Get ready for scooters, Seattle: Lawmakers approve new scooter-sharing pilot
Seattle City Council on Tuesday voted 8 to 1 to approve a pilot scooter-sharing program. The chairman of the transport committee, Alex Pedersen, was the only one to vote against the ordinance.
After an environmental review and application process that sparked interest from nine scooter-sharing companies, the city is ready to test the new mobility option later this year. Three companies will be allowed to operate up to 500 scooters each at the start; this number could reach 2,000 for each operator.
Seattle Mayor Jenny Durkan last year committed to launch the pilot but the process was bogged down by bureaucratic hurdles and other municipal priorities.
Scooters will be capped at 15 MPH and 8 MPH for the first ride. Driving is permitted on bike paths, public roads, and roads with a speed limit of 25 MPH or less. Scooters are not allowed on sidewalks, except as part of a cycle path. They can be parked in bike racks, in furniture areas – the area between the curb and the front edge of the walkway – and in scooter parking corrals.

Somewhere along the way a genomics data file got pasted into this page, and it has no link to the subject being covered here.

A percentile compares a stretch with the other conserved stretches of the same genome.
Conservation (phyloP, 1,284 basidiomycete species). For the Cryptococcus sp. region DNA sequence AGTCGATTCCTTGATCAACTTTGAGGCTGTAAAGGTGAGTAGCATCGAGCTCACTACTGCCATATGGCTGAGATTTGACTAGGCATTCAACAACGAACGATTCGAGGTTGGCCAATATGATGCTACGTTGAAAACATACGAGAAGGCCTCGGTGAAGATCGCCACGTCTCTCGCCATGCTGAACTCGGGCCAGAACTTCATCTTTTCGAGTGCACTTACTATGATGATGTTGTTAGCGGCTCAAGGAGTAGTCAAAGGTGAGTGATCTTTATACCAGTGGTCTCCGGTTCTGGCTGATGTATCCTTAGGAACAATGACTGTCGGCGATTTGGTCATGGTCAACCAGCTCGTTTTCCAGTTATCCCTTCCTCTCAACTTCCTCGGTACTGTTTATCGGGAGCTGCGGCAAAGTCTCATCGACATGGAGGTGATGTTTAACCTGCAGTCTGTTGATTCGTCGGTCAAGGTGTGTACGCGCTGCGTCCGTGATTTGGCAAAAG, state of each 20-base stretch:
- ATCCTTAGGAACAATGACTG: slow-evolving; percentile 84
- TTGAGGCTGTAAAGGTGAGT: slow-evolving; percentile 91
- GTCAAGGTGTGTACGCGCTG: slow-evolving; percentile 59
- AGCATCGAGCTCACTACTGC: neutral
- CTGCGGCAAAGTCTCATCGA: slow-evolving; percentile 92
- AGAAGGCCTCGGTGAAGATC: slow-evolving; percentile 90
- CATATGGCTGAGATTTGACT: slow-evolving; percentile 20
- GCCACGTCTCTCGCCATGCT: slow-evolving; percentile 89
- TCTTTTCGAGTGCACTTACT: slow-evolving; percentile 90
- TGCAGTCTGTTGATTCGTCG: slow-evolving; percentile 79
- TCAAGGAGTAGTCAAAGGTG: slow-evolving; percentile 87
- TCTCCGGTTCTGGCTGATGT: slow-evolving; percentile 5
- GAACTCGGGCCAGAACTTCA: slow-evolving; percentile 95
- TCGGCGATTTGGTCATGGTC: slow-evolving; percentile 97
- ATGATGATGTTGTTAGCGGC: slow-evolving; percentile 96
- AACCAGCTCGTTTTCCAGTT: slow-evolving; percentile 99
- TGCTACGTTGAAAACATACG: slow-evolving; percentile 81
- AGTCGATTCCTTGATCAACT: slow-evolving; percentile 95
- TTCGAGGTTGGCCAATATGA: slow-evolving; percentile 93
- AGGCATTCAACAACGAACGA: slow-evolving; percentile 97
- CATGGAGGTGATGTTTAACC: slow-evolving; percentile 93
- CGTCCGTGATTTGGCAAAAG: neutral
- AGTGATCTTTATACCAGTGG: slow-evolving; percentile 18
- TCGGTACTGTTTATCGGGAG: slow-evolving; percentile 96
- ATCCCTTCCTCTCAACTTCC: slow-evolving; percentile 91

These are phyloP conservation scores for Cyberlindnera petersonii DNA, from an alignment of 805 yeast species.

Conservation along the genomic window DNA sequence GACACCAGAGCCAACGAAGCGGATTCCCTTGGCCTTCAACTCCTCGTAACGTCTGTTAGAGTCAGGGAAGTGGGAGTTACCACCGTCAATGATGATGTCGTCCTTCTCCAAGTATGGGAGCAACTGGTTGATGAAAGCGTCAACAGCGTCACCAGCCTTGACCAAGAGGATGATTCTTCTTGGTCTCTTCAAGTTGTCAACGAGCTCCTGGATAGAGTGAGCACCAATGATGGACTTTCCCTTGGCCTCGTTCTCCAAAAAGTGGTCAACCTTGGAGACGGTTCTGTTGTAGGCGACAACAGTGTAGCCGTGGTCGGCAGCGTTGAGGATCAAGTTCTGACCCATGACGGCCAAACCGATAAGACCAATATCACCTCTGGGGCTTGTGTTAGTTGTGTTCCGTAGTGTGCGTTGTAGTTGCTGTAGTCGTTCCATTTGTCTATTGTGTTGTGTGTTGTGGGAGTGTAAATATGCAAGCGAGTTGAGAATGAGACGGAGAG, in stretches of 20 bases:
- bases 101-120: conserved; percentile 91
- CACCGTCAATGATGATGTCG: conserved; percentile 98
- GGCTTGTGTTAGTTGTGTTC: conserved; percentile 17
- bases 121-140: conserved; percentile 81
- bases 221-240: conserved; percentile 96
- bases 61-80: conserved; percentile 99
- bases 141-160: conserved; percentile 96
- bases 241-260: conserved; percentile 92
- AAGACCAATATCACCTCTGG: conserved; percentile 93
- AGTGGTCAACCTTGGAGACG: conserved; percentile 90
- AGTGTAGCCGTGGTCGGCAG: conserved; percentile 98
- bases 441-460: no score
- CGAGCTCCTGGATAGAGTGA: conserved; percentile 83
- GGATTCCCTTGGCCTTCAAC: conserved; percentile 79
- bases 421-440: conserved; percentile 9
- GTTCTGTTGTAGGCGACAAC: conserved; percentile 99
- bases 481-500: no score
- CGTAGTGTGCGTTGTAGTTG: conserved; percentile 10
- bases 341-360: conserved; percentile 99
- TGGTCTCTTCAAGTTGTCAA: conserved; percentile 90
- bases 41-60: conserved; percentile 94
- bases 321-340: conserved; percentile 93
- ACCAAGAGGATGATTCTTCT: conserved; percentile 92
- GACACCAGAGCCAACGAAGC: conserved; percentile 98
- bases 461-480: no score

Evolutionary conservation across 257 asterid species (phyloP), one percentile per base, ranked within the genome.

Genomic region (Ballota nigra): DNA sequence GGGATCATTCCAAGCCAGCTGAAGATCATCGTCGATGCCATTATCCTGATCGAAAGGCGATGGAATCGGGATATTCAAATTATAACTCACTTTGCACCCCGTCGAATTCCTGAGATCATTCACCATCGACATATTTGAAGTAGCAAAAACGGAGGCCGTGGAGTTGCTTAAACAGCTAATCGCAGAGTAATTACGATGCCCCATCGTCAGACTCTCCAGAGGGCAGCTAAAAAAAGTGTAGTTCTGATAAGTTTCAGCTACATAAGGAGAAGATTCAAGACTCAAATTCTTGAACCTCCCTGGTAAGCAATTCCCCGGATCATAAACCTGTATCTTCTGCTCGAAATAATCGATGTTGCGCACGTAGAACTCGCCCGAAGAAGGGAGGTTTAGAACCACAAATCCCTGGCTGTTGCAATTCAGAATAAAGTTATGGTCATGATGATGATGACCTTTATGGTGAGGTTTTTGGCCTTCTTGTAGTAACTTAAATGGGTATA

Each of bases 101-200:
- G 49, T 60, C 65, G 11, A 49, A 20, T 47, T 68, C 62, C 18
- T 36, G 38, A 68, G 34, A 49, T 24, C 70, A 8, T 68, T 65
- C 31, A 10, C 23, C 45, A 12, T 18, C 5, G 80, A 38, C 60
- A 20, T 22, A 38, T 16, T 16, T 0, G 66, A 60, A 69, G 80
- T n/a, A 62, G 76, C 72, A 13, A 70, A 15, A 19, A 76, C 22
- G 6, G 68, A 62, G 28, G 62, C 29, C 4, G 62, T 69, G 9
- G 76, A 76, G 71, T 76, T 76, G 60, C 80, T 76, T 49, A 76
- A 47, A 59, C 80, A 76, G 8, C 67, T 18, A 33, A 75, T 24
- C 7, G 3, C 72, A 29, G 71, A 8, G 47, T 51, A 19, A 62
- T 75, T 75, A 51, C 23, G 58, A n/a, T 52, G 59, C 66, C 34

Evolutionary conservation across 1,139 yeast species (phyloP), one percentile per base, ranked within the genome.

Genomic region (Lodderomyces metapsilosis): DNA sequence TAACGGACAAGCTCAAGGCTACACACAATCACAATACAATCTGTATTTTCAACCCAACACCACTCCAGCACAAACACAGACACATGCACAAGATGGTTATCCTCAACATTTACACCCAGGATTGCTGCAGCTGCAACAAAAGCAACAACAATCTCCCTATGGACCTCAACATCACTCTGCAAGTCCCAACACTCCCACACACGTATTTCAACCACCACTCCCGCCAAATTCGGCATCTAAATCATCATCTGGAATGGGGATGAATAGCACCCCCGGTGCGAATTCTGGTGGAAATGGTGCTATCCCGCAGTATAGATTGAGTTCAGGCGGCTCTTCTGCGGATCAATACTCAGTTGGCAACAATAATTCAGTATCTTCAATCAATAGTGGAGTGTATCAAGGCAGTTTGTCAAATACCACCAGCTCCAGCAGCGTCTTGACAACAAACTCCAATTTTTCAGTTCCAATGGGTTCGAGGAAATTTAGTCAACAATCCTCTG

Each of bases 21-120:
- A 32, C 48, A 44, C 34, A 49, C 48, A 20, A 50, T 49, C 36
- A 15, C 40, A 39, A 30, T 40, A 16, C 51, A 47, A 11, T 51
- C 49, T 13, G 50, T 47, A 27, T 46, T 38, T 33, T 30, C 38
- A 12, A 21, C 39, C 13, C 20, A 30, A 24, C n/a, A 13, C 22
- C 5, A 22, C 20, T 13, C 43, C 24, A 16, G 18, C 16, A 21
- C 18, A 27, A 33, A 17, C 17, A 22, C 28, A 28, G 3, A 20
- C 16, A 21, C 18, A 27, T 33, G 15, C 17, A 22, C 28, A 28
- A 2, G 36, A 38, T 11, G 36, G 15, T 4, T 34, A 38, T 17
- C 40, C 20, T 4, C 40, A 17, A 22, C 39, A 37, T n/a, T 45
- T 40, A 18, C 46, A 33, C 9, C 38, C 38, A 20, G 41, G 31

The city will have “an incentive to wear a helmet”; city law already requires scooter drivers to wear helmets. Safety is a key issue for city leaders, as studies indicate that scooter-related injuries are on the rise, especially among bikers who do not wear helmets.
Scooters will join shared bikes on the streets of Seattle. Bike sharing services were phased out earlier this year due to the pandemic, but Lime said last month that he plans to bring 2,000 JUMP bikes back to Seattle by fall.
“After being the first city to offer bike sharing, Seattle is taking another major step towards a more sustainable future,” said Jonathan Hopkins, Lime’s director of strategic development for the Northwest, in a statement. “It’s now more important than ever for residents to have safe and socially remote transportation options, like bicycles and scooters, that can help reduce car congestion. We applaud the council for its vision and look forward to serving Seattle residents with electric bikes and scooters for many years to come. “
Lime and Spin are participating in a separate pilot program with King County in the White Center area just south of downtown Seattle.